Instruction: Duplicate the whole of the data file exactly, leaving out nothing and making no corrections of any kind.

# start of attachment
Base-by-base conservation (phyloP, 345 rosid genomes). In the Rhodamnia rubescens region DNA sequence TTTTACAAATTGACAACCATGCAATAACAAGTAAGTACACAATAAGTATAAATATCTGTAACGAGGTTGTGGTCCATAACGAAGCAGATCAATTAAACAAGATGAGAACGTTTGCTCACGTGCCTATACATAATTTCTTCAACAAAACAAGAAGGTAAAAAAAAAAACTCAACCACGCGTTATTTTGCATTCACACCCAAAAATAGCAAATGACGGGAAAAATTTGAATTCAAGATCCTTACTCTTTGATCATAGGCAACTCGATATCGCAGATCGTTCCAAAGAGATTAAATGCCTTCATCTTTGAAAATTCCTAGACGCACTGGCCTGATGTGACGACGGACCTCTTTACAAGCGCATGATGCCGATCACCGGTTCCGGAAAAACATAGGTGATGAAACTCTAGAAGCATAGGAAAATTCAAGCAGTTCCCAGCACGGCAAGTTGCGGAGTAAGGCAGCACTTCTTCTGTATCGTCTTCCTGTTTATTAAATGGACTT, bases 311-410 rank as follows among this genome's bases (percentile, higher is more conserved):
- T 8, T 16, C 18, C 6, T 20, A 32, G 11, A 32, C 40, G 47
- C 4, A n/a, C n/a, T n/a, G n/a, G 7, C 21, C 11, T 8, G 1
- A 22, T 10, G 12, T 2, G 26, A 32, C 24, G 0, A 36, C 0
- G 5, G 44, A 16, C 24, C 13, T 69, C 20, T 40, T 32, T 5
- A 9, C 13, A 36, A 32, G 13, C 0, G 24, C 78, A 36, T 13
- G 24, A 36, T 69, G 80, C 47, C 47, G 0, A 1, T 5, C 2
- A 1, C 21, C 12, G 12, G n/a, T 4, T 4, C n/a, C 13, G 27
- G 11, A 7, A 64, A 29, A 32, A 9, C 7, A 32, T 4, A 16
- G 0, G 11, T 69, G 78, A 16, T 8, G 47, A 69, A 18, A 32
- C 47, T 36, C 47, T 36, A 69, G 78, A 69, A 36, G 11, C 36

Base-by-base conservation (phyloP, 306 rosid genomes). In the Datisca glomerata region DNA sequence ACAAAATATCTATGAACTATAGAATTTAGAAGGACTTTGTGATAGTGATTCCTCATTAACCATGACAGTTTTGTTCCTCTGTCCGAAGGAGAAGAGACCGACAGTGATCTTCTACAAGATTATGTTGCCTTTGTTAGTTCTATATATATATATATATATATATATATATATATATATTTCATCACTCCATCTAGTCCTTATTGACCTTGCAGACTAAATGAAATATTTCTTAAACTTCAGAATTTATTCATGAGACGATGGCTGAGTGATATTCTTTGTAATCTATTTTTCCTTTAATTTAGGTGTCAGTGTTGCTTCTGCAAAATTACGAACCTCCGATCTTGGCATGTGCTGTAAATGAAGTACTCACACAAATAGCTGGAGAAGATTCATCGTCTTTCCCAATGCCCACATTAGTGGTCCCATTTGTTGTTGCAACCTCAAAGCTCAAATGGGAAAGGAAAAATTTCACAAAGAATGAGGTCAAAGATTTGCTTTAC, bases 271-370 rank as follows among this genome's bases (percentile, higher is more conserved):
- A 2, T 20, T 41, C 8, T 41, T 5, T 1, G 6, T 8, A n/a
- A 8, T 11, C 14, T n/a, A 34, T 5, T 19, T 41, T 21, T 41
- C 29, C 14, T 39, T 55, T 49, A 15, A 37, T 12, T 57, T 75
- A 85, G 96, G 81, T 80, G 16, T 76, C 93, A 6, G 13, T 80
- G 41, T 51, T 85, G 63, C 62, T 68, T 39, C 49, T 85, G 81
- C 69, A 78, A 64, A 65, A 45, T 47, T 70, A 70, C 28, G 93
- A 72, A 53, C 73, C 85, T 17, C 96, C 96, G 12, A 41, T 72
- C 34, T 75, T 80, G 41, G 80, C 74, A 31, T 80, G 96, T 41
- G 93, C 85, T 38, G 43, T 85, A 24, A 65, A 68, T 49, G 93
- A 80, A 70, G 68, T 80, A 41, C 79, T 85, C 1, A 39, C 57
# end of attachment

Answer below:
Base-by-base conservation (phyloP, 345 rosid genomes). In the Rhodamnia rubescens region DNA sequence TTTTACAAATTGACAACCATGCAATAACAAGTAAGTACACAATAAGTATAAATATCTGTAACGAGGTTGTGGTCCATAACGAAGCAGATCAATTAAACAAGATGAGAACGTTTGCTCACGTGCCTATACATAATTTCTTCAACAAAACAAGAAGGTAAAAAAAAAAACTCAACCACGCGTTATTTTGCATTCACACCCAAAAATAGCAAATGACGGGAAAAATTTGAATTCAAGATCCTTACTCTTTGATCATAGGCAACTCGATATCGCAGATCGTTCCAAAGAGATTAAATGCCTTCATCTTTGAAAATTCCTAGACGCACTGGCCTGATGTGACGACGGACCTCTTTACAAGCGCATGATGCCGATCACCGGTTCCGGAAAAACATAGGTGATGAAACTCTAGAAGCATAGGAAAATTCAAGCAGTTCCCAGCACGGCAAGTTGCGGAGTAAGGCAGCACTTCTTCTGTATCGTCTTCCTGTTTATTAAATGGACTT, bases 311-410 rank as follows among this genome's bases (percentile, higher is more conserved):
- T 8, T 16, C 18, C 6, T 20, A 32, G 11, A 32, C 40, G 47
- C 4, A n/a, C n/a, T n/a, G n/a, G 7, C 21, C 11, T 8, G 1
- A 22, T 10, G 12, T 2, G 26, A 32, C 24, G 0, A 36, C 0
- G 5, G 44, A 16, C 24, C 13, T 69, C 20, T 40, T 32, T 5
- A 9, C 13, A 36, A 32, G 13, C 0, G 24, C 78, A 36, T 13
- G 24, A 36, T 69, G 80, C 47, C 47, G 0, A 1, T 5, C 2
- A 1, C 21, C 12, G 12, G n/a, T 4, T 4, C n/a, C 13, G 27
- G 11, A 7, A 64, A 29, A 32, A 9, C 7, A 32, T 4, A 16
- G 0, G 11, T 69, G 78, A 16, T 8, G 47, A 69, A 18, A 32
- C 47, T 36, C 47, T 36, A 69, G 78, A 69, A 36, G 11, C 36

Base-by-base conservation (phyloP, 306 rosid genomes). In the Datisca glomerata region DNA sequence ACAAAATATCTATGAACTATAGAATTTAGAAGGACTTTGTGATAGTGATTCCTCATTAACCATGACAGTTTTGTTCCTCTGTCCGAAGGAGAAGAGACCGACAGTGATCTTCTACAAGATTATGTTGCCTTTGTTAGTTCTATATATATATATATATATATATATATATATATATATTTCATCACTCCATCTAGTCCTTATTGACCTTGCAGACTAAATGAAATATTTCTTAAACTTCAGAATTTATTCATGAGACGATGGCTGAGTGATATTCTTTGTAATCTATTTTTCCTTTAATTTAGGTGTCAGTGTTGCTTCTGCAAAATTACGAACCTCCGATCTTGGCATGTGCTGTAAATGAAGTACTCACACAAATAGCTGGAGAAGATTCATCGTCTTTCCCAATGCCCACATTAGTGGTCCCATTTGTTGTTGCAACCTCAAAGCTCAAATGGGAAAGGAAAAATTTCACAAAGAATGAGGTCAAAGATTTGCTTTAC, bases 271-370 rank as follows among this genome's bases (percentile, higher is more conserved):
- A 2, T 20, T 41, C 8, T 41, T 5, T 1, G 6, T 8, A n/a
- A 8, T 11, C 14, T n/a, A 34, T 5, T 19, T 41, T 21, T 41
- C 29, C 14, T 39, T 55, T 49, A 15, A 37, T 12, T 57, T 75
- A 85, G 96, G 81, T 80, G 16, T 76, C 93, A 6, G 13, T 80
- G 41, T 51, T 85, G 63, C 62, T 68, T 39, C 49, T 85, G 81
- C 69, A 78, A 64, A 65, A 45, T 47, T 70, A 70, C 28, G 93
- A 72, A 53, C 73, C 85, T 17, C 96, C 96, G 12, A 41, T 72
- C 34, T 75, T 80, G 41, G 80, C 74, A 31, T 80, G 96, T 41
- G 93, C 85, T 38, G 43, T 85, A 24, A 65, A 68, T 49, G 93
- A 80, A 70, G 68, T 80, A 41, C 79, T 85, C 1, A 39, C 57